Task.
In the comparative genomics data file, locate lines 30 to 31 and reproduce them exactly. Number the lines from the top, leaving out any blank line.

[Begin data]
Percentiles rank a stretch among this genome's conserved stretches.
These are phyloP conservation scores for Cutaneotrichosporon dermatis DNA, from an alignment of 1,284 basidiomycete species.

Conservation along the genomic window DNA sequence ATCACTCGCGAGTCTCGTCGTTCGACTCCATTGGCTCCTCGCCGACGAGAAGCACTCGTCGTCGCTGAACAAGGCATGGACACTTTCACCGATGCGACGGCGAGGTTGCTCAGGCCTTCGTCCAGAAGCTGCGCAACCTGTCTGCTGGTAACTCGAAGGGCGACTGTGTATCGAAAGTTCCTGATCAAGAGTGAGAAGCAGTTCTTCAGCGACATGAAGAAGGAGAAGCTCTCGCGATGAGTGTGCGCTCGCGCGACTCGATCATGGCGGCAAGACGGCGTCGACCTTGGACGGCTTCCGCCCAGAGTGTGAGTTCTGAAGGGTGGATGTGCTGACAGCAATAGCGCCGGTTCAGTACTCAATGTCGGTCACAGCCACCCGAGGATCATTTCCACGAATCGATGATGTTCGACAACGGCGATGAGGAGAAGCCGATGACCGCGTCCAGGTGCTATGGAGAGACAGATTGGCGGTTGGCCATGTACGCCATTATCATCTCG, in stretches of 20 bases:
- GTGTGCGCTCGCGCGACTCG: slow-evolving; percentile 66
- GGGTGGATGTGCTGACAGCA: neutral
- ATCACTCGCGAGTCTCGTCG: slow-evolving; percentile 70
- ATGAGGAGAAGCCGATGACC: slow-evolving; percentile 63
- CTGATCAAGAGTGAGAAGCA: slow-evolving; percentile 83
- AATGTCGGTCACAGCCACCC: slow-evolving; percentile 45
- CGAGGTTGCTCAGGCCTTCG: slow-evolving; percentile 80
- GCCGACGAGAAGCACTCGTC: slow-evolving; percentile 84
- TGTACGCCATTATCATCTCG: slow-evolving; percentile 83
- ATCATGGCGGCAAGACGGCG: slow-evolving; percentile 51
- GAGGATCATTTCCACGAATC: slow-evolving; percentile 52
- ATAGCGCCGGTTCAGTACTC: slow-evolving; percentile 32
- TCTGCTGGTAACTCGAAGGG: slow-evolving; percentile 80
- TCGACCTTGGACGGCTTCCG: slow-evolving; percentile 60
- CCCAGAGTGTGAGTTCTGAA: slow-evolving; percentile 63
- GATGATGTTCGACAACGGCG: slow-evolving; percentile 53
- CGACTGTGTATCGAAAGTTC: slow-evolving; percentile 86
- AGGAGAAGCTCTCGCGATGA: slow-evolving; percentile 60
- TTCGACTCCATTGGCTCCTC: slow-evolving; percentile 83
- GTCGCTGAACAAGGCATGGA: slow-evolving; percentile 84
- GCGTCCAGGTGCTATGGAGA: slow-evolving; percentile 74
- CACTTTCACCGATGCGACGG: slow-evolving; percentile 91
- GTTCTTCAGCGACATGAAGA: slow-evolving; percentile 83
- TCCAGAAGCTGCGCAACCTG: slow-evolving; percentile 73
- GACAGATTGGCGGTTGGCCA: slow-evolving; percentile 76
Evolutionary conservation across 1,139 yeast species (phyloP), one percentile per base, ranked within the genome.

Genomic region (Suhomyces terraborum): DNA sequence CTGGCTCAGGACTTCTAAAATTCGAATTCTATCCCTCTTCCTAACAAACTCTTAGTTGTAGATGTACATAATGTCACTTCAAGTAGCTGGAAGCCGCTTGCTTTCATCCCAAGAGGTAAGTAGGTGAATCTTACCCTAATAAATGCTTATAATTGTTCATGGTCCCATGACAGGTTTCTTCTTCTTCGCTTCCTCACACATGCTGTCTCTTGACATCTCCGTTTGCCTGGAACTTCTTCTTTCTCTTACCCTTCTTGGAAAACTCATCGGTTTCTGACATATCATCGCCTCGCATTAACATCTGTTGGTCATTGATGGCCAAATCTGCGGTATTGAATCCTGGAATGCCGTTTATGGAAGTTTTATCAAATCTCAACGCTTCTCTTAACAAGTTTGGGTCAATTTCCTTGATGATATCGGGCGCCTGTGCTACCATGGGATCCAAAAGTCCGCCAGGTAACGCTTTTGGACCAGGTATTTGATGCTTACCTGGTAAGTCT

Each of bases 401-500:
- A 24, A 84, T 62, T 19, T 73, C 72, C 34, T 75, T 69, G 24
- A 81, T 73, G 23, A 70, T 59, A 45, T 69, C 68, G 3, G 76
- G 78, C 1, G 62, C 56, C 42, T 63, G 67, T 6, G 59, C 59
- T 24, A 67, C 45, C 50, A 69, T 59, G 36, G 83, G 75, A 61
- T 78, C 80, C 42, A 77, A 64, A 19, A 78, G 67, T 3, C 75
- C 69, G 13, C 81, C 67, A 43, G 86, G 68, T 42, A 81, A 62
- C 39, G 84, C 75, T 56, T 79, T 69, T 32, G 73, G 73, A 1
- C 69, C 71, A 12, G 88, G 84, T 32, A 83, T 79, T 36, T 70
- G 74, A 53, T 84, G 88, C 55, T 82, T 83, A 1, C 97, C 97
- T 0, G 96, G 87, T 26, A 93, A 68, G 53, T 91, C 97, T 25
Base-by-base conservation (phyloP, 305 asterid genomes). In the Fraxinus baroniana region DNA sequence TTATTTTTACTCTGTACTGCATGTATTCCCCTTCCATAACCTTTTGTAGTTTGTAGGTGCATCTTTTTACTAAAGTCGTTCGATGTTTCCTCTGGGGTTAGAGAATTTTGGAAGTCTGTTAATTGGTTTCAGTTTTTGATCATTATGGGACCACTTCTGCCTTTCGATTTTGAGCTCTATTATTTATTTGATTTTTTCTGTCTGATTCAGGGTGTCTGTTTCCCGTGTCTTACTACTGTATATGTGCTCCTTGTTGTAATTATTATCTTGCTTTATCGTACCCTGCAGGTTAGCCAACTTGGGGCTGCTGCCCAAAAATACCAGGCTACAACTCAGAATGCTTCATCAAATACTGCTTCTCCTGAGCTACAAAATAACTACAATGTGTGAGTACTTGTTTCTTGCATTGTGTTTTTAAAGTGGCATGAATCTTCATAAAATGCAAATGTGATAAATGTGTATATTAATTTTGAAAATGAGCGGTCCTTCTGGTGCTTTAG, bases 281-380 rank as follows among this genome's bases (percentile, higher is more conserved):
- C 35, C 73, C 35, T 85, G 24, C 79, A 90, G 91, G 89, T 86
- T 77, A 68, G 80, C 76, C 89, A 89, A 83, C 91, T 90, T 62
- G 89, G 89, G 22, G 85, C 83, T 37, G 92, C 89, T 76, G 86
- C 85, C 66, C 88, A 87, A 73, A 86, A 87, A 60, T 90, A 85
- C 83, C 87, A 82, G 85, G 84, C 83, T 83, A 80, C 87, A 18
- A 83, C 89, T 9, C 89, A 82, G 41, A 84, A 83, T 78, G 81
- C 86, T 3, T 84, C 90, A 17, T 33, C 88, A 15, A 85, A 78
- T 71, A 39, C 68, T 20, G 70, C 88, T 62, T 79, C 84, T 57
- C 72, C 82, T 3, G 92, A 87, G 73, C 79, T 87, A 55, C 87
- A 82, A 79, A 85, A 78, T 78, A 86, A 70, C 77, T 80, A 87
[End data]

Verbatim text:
Genomic region (Suhomyces terraborum): DNA sequence CTGGCTCAGGACTTCTAAAATTCGAATTCTATCCCTCTTCCTAACAAACTCTTAGTTGTAGATGTACATAATGTCACTTCAAGTAGCTGGAAGCCGCTTGCTTTCATCCCAAGAGGTAAGTAGGTGAATCTTACCCTAATAAATGCTTATAATTGTTCATGGTCCCATGACAGGTTTCTTCTTCTTCGCTTCCTCACACATGCTGTCTCTTGACATCTCCGTTTGCCTGGAACTTCTTCTTTCTCTTACCCTTCTTGGAAAACTCATCGGTTTCTGACATATCATCGCCTCGCATTAACATCTGTTGGTCATTGATGGCCAAATCTGCGGTATTGAATCCTGGAATGCCGTTTATGGAAGTTTTATCAAATCTCAACGCTTCTCTTAACAAGTTTGGGTCAATTTCCTTGATGATATCGGGCGCCTGTGCTACCATGGGATCCAAAAGTCCGCCAGGTAACGCTTTTGGACCAGGTATTTGATGCTTACCTGGTAAGTCT

Each of bases 401-500: